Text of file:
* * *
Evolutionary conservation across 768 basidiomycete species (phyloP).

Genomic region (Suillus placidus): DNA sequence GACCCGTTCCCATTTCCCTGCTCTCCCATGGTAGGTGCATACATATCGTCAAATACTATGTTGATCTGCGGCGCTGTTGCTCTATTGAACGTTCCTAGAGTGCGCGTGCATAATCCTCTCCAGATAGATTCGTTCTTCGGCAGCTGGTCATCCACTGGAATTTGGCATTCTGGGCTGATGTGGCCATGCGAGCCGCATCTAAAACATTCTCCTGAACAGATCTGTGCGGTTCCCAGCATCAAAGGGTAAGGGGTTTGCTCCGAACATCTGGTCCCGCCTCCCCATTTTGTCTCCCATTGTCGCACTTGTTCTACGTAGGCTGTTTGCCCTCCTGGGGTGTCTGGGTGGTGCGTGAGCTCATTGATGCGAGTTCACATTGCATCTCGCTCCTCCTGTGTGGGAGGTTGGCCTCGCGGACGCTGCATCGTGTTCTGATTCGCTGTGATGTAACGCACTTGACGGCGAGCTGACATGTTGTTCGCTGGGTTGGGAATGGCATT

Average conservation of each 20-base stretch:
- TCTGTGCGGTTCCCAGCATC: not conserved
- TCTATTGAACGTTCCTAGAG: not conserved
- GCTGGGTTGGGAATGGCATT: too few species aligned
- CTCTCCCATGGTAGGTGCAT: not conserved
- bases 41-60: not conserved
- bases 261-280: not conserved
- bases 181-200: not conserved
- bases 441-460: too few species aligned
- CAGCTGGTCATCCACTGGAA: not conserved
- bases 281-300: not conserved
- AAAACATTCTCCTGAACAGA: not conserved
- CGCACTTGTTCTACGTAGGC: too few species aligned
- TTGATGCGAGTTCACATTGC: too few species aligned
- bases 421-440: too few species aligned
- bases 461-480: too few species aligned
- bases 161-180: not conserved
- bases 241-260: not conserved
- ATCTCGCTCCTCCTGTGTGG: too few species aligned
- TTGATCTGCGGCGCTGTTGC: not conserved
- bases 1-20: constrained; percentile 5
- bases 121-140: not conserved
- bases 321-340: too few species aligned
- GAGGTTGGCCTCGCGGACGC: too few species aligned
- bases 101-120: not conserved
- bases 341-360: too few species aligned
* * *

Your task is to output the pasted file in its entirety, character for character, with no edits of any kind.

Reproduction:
Evolutionary conservation across 768 basidiomycete species (phyloP).

Genomic region (Suillus placidus): DNA sequence GACCCGTTCCCATTTCCCTGCTCTCCCATGGTAGGTGCATACATATCGTCAAATACTATGTTGATCTGCGGCGCTGTTGCTCTATTGAACGTTCCTAGAGTGCGCGTGCATAATCCTCTCCAGATAGATTCGTTCTTCGGCAGCTGGTCATCCACTGGAATTTGGCATTCTGGGCTGATGTGGCCATGCGAGCCGCATCTAAAACATTCTCCTGAACAGATCTGTGCGGTTCCCAGCATCAAAGGGTAAGGGGTTTGCTCCGAACATCTGGTCCCGCCTCCCCATTTTGTCTCCCATTGTCGCACTTGTTCTACGTAGGCTGTTTGCCCTCCTGGGGTGTCTGGGTGGTGCGTGAGCTCATTGATGCGAGTTCACATTGCATCTCGCTCCTCCTGTGTGGGAGGTTGGCCTCGCGGACGCTGCATCGTGTTCTGATTCGCTGTGATGTAACGCACTTGACGGCGAGCTGACATGTTGTTCGCTGGGTTGGGAATGGCATT

Average conservation of each 20-base stretch:
- TCTGTGCGGTTCCCAGCATC: not conserved
- TCTATTGAACGTTCCTAGAG: not conserved
- GCTGGGTTGGGAATGGCATT: too few species aligned
- CTCTCCCATGGTAGGTGCAT: not conserved
- bases 41-60: not conserved
- bases 261-280: not conserved
- bases 181-200: not conserved
- bases 441-460: too few species aligned
- CAGCTGGTCATCCACTGGAA: not conserved
- bases 281-300: not conserved
- AAAACATTCTCCTGAACAGA: not conserved
- CGCACTTGTTCTACGTAGGC: too few species aligned
- TTGATGCGAGTTCACATTGC: too few species aligned
- bases 421-440: too few species aligned
- bases 461-480: too few species aligned
- bases 161-180: not conserved
- bases 241-260: not conserved
- ATCTCGCTCCTCCTGTGTGG: too few species aligned
- TTGATCTGCGGCGCTGTTGC: not conserved
- bases 1-20: constrained; percentile 5
- bases 121-140: not conserved
- bases 321-340: too few species aligned
- GAGGTTGGCCTCGCGGACGC: too few species aligned
- bases 101-120: not conserved
- bases 341-360: too few species aligned